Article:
Image – Canva
  • House values fell by -1.1% nationally in December
  • Melbourne and Sydney recorded the steppest declines
  • 2022 was the first year since 2022 whereby home values fell nationally across the year

While the monthly rate of decline moderated between September and November, housing markets across Australia finished the year on a weaker note, according to newly released data.

CoreLogic’s national home value index recorded a -1.1% decline in December, which takes housing values down by -5.3% during the 2022 calendar year.

In November, house prices fell by 1% nationally. 

This re-acceleration in the downward trend was driven primarily by a steep decline across Melbourne and Sydney.

The overall decline is the first time since 2018 whereby national home values have fallen over the calendar year.

The 12 months to December 2022 is also the largest calendar-year decline since 2008 when values fell -6.4% thanks to the Global Financial Crisis.

On an annual basis, values fell in Sydney by -12.1% and -8.1% in Melbourne. Hobart (-6.9%), Canberra (-3.3%) and Brisbane (-1.1%)

However, price falls eased across Brisbane and Hobart, while value movements in Perth actually increased for the second consecutive month.

Perth, Adelaide and Darwin all recorded annual price rises of 3.6%, 10.1% and 4.3% respectively.

The year of contrasts

Tim Lawless of CoreLogic noted that 2022 had been a year of contrasts, with housing values rising through the first four months with falls occurring once the Reserve Bank of Australia (RBA) began its tightening cycle in May.

“Our daily index series saw national home values peak on May 7, shortly after the cash rate moved off emergency lows. Since then, CoreLogic’s national index has fallen -8.2%, following a dramatic 28.9% rise in values through the upswing,” said Mr Lawless.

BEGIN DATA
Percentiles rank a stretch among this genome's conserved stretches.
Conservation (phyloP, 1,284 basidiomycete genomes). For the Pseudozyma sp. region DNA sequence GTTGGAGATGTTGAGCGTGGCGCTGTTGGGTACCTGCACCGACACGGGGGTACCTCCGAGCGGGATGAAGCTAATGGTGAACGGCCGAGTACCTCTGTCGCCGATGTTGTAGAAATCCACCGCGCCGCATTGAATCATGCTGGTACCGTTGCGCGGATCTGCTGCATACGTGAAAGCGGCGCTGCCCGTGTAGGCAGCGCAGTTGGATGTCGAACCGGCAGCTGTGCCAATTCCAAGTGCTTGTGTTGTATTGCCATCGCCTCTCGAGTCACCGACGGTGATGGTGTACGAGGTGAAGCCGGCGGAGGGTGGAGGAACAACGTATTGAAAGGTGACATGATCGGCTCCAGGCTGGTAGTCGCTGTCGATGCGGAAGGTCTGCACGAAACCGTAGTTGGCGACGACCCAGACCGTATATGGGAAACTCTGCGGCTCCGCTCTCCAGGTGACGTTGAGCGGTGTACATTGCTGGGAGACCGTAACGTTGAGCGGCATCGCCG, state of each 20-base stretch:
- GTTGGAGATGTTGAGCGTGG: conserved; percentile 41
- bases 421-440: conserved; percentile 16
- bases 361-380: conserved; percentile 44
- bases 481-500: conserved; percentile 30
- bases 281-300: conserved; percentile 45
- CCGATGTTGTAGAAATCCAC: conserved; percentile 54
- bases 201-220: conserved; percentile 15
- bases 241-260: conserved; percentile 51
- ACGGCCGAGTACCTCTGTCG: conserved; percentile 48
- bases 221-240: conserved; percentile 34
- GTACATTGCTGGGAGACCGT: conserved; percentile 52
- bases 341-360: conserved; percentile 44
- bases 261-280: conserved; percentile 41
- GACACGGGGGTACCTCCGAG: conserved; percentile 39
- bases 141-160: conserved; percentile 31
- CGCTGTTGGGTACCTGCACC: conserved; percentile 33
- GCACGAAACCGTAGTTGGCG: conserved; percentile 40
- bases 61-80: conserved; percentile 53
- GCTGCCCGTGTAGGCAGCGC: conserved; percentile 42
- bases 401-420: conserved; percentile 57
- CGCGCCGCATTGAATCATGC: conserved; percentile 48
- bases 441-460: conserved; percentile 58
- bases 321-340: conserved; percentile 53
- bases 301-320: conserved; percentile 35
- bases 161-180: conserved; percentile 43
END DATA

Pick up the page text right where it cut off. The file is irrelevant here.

Mr Lawless said that most capital cities and broad ‘rest-of-state’ regions recorded weaker performances across the upper quartile relative to the lower quartiles and middle of the market.

“The more expensive end of the market tends to lead the cycles, both through the upswing and the downturn,” Mr Lawless said.

“Importantly, recent months have seen some cities recording less of a performance gap between the broad value-based cohorts.

“Sydney is a good example, where upper quartile house values actually fell at a slower pace than values across the lower quartile and broad middle of the market through the final quarter of the year.”

Tim Lawless

tim lawless
Tim Lawless. Image – CoreLogic.

Regional property market remains strong

While housing values across the combined regional areas of Australia remained virtually unchanged – up by just 0.1% – results were mixed across the states.

Regional NSW recorded a -2.7% fall, while Regional Victoria recorded a decline of -1.3%.

“Regional SA has been the stand out for growth conditions over the past year, with values up 17.1% through 2022,” Mr Lawless said.

“The well-known Barossa wine region led the capital gains with a 23.0% rise in values over the calendar year.”

Despite the downturn across most of the country, housing values are generally above their pre-Covid levels.

“Melbourne is the only capital city where the current downwards trend is getting close to wiping out the entirety of COVID gains, with dwelling values only 1.5% above March 2020 levels,” Mr Lawless added.

“The relatively small difference between March 2020 and December 2022 levels can be attributed to a number of factors, including a larger drop in values during the early phase of COVID, a milder upswing through the growth cycle and the -8.3% drop since values peaked in February.”

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